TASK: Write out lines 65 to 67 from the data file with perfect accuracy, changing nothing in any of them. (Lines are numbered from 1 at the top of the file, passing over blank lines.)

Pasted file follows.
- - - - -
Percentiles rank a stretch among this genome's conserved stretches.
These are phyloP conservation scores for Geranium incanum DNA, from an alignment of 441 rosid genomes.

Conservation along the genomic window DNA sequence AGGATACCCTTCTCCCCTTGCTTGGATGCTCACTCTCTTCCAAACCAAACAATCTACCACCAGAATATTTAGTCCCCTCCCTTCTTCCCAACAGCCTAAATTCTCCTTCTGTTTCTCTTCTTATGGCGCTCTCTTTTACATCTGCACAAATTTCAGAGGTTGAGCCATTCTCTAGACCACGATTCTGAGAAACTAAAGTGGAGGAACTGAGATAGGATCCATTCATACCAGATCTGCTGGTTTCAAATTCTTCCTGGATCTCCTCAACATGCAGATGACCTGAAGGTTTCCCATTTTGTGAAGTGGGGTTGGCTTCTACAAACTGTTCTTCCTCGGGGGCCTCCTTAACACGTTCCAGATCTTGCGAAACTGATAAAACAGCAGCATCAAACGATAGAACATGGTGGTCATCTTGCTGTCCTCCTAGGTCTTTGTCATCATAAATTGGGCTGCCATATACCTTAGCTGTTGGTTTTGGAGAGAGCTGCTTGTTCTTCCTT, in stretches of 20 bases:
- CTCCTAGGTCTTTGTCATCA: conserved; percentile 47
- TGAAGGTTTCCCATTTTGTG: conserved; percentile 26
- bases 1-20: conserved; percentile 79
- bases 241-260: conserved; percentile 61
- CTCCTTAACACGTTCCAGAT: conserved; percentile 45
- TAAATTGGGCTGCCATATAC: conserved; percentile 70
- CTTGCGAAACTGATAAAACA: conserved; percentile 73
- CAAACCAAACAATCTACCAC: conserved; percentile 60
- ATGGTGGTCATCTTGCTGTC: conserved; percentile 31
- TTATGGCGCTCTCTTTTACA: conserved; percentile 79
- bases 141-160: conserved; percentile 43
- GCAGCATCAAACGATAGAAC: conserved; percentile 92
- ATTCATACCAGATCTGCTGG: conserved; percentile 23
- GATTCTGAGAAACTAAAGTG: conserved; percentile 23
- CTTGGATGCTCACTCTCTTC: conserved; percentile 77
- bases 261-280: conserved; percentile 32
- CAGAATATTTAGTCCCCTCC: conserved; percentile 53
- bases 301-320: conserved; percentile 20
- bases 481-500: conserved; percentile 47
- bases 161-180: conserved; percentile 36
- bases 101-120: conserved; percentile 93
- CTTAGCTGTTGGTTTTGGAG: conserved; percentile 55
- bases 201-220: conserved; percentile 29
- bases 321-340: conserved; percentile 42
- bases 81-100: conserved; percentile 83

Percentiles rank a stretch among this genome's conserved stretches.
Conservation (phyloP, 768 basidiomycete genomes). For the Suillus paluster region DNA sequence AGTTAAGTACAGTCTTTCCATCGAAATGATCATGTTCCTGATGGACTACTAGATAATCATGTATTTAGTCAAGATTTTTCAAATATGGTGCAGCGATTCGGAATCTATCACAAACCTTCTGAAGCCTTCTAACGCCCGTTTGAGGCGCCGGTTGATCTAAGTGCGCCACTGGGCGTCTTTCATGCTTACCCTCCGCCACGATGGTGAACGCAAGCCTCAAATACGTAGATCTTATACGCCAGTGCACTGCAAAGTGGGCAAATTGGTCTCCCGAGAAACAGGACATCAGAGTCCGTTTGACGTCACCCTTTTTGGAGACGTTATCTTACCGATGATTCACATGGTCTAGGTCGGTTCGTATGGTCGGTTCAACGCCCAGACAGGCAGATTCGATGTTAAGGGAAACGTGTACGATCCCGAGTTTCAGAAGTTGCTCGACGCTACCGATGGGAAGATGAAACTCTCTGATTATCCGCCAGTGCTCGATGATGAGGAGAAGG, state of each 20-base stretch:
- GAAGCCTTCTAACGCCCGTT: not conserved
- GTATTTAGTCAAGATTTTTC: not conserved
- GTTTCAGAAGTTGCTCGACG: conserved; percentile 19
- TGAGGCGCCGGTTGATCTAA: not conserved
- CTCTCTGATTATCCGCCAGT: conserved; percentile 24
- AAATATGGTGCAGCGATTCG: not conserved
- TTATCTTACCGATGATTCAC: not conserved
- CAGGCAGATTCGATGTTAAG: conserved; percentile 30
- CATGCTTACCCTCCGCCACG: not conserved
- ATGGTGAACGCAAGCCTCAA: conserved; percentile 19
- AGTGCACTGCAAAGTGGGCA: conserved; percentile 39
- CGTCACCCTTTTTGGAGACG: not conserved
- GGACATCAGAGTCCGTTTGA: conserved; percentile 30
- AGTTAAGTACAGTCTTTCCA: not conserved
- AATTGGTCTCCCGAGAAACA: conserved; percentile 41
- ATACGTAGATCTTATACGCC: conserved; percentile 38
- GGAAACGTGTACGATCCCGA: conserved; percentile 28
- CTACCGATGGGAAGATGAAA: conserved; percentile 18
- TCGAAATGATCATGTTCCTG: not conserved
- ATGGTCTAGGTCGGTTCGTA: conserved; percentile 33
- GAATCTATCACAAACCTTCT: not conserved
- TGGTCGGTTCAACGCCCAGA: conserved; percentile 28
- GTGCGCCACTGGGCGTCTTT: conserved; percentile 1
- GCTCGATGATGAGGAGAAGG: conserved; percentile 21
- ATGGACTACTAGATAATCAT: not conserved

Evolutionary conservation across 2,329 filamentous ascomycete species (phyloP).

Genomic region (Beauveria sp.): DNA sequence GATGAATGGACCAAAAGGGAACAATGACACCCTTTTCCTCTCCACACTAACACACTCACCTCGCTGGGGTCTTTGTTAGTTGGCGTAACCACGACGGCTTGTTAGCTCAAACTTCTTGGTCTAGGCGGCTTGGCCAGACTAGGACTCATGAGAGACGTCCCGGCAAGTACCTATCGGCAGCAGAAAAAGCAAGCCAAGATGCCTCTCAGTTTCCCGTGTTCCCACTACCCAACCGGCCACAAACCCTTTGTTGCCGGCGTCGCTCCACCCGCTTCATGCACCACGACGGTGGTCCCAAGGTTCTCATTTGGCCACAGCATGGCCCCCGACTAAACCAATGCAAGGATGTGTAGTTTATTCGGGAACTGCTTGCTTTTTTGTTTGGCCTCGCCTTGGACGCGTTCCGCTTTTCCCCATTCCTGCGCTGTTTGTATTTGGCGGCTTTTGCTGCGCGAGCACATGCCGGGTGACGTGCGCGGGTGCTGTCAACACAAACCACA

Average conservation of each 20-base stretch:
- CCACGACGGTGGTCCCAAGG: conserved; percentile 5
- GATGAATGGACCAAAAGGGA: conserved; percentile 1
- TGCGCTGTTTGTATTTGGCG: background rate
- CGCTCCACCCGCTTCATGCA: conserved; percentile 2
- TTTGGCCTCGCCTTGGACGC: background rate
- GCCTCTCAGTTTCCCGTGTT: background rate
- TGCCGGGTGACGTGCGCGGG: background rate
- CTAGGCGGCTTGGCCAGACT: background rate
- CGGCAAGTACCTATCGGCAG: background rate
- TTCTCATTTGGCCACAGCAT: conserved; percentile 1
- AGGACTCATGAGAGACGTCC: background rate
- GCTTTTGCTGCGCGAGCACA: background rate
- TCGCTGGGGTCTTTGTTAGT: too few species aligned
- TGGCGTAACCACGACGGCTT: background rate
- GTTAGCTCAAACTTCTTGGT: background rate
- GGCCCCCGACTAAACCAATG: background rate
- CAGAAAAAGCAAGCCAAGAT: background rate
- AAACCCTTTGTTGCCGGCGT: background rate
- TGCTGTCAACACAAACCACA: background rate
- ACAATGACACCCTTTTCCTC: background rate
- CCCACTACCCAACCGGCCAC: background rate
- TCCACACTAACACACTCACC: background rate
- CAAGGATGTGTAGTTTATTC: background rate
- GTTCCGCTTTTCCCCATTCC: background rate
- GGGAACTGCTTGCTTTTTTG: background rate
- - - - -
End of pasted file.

- TGCCGGGTGACGTGCGCGGG: background rate
- CTAGGCGGCTTGGCCAGACT: background rate
- CGGCAAGTACCTATCGGCAG: background rate